Gender Equity in Education Essay examples

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Gender Equity in Education

“It is early indeed that children show an awareness of the message that… females are generally less interesting and important than males are… The (often inadvertent) bearers of this message include parents, peers, and teachers.” (Lips, 1979, p. 128.) The absence of gender equity can be damaging to both males and females. Surprisingly most of the teachers and administrators are unaware of this problem. Organizations such as the American Association of University Women (“Gender equity,” 2003.) strive to create programs that will improve equality within schools. The purpose of this research paper is to identify gender equity issues in the classroom and explore strategies for teachers to incorporate equitable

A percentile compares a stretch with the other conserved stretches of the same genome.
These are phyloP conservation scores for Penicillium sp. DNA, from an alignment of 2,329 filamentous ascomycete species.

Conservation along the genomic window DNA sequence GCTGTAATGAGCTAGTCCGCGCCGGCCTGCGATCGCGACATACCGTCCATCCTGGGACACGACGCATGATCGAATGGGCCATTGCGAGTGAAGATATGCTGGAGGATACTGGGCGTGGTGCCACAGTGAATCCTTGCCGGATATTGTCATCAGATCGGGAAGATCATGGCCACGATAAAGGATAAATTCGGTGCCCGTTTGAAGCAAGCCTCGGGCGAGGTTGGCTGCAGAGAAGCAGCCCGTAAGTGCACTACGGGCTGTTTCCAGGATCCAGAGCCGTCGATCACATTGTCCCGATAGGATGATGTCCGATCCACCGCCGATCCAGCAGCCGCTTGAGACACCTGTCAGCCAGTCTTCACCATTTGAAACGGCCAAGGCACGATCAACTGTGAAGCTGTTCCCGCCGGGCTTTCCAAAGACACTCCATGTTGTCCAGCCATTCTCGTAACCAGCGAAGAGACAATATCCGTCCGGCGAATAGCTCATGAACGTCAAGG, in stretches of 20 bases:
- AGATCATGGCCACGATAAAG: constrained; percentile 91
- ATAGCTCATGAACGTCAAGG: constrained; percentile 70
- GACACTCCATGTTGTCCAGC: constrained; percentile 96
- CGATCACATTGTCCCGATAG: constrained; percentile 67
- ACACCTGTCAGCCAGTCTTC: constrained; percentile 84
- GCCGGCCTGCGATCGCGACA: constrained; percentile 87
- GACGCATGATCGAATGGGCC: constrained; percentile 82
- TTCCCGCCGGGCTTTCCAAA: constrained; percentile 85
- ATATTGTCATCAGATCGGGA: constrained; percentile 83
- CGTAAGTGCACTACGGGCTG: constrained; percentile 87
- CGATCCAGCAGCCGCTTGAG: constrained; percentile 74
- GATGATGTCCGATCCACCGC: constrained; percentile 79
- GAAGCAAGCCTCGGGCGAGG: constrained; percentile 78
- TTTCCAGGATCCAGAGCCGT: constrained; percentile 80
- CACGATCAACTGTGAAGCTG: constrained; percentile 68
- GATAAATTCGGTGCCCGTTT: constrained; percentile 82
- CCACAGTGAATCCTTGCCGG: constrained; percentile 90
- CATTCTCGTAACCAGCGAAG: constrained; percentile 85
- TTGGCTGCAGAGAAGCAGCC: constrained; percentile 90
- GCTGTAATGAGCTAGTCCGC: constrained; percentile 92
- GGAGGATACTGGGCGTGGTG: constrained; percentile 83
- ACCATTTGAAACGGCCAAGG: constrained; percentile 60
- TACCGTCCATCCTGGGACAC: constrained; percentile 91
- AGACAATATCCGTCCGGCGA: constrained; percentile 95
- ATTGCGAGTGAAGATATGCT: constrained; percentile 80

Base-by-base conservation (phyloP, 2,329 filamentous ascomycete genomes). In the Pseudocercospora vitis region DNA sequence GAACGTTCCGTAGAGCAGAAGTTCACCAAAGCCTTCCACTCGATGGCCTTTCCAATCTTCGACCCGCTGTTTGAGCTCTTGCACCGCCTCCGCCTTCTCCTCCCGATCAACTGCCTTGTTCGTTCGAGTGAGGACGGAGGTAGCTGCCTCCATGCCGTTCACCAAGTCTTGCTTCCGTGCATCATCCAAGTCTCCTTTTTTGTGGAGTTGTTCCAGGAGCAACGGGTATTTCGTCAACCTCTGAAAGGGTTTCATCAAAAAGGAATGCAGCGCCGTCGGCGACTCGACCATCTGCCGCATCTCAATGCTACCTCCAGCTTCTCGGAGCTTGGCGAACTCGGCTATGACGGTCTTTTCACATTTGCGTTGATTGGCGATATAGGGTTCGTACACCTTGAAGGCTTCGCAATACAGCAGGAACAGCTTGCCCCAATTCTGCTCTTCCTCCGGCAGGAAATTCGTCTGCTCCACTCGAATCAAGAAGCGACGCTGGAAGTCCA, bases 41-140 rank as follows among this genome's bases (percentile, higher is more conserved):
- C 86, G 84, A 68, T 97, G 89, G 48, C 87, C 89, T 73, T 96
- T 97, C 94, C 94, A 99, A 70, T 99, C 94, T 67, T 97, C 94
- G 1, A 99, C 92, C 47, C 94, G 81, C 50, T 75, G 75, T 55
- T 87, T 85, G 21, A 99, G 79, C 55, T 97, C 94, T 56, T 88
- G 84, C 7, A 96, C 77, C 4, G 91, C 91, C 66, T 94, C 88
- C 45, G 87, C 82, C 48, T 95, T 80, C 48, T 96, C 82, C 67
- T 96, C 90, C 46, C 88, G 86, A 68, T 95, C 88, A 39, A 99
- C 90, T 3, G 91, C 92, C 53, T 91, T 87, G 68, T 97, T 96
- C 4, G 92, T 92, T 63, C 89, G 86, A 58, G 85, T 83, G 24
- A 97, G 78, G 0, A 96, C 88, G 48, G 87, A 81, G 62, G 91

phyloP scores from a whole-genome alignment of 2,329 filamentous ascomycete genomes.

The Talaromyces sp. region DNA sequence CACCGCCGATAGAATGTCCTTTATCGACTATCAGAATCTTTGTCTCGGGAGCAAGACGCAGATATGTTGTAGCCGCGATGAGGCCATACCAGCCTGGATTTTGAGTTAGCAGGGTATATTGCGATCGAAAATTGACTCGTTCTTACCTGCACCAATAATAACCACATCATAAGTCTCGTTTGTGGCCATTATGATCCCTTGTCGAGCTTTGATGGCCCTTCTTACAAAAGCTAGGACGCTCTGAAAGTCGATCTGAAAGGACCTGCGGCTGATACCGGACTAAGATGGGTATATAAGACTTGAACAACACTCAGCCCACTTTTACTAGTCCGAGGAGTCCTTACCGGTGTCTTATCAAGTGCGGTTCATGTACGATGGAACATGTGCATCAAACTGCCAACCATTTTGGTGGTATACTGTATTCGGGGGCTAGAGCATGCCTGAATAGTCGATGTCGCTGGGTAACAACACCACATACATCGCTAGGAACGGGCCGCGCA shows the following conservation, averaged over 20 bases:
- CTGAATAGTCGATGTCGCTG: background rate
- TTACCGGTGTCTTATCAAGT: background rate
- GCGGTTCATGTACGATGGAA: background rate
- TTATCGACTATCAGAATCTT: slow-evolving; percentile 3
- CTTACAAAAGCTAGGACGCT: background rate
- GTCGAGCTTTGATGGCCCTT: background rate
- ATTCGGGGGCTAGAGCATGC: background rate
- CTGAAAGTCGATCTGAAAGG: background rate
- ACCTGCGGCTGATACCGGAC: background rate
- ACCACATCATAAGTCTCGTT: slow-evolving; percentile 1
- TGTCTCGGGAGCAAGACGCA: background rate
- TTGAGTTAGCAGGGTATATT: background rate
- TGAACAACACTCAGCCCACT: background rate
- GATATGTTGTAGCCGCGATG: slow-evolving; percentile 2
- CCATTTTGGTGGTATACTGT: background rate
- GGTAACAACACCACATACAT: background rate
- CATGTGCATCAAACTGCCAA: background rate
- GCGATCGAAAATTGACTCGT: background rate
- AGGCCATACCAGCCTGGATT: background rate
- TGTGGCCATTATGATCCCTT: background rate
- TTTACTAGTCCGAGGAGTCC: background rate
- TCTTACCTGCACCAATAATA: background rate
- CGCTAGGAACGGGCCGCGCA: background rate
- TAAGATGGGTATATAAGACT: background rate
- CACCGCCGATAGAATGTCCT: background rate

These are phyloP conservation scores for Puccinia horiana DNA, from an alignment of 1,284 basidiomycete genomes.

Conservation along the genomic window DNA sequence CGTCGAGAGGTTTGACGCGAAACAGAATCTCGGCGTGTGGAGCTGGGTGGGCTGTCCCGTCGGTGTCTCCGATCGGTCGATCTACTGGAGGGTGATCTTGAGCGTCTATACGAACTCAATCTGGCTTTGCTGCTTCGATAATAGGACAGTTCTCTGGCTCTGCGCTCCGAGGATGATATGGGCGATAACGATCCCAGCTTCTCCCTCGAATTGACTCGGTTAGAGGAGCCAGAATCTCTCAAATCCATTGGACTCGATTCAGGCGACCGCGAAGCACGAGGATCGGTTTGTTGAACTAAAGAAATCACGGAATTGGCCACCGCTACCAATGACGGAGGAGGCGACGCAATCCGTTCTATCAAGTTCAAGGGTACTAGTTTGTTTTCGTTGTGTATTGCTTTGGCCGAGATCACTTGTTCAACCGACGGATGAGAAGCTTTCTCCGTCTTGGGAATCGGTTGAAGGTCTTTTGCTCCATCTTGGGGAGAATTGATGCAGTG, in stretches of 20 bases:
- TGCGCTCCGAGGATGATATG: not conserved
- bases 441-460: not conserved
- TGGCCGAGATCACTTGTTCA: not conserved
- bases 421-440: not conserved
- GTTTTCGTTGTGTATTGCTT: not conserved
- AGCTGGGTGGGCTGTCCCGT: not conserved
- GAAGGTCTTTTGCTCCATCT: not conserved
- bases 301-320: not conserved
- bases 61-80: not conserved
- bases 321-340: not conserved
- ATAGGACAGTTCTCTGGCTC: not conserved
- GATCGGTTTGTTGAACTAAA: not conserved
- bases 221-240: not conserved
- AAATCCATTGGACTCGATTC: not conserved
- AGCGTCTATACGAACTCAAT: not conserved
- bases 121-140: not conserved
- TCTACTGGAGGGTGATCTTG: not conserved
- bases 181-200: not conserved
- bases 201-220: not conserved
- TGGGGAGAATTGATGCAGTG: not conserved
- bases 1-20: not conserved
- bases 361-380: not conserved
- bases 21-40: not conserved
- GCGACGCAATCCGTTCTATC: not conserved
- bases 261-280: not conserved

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This is called gender socialization, which exaggerates sexual differences physically, experimentally, academically, and psychologically. Most parents are unaware that they play such a large role in creating a male or female child. But they are the first and one of the largest influences on their child. When parents have a female child she is viewed as sweet and gentle. The parents will even hold their daughter closer than they would a son. As they grow older boys are encouraged to explore while girls are kept closer to their parents. They are taught different approaches to many different problems in life. They may not realize it but through their interactions with their children they are encouraging their children to grow into a certain type of person based on their gender. The toys they are introduced to are even gender-based. Toys for males encourage them to develop such abilities of spatial perception, creativity, competition, aggression, and constructiveness. Toys for girls encouraged creativity, nurturance, and attractiveness. Children’s rooms and clothing are specific color: girls are pink and boys are blue. Girls often wear dresses and skirts that limit their physical activity. These types of influences at such an early age lay a foundation for the child’s personality. By the time they reach school age they already have a sense of being male or female. In school peers and teachers enforce these differences even further. (Lips, 1979,
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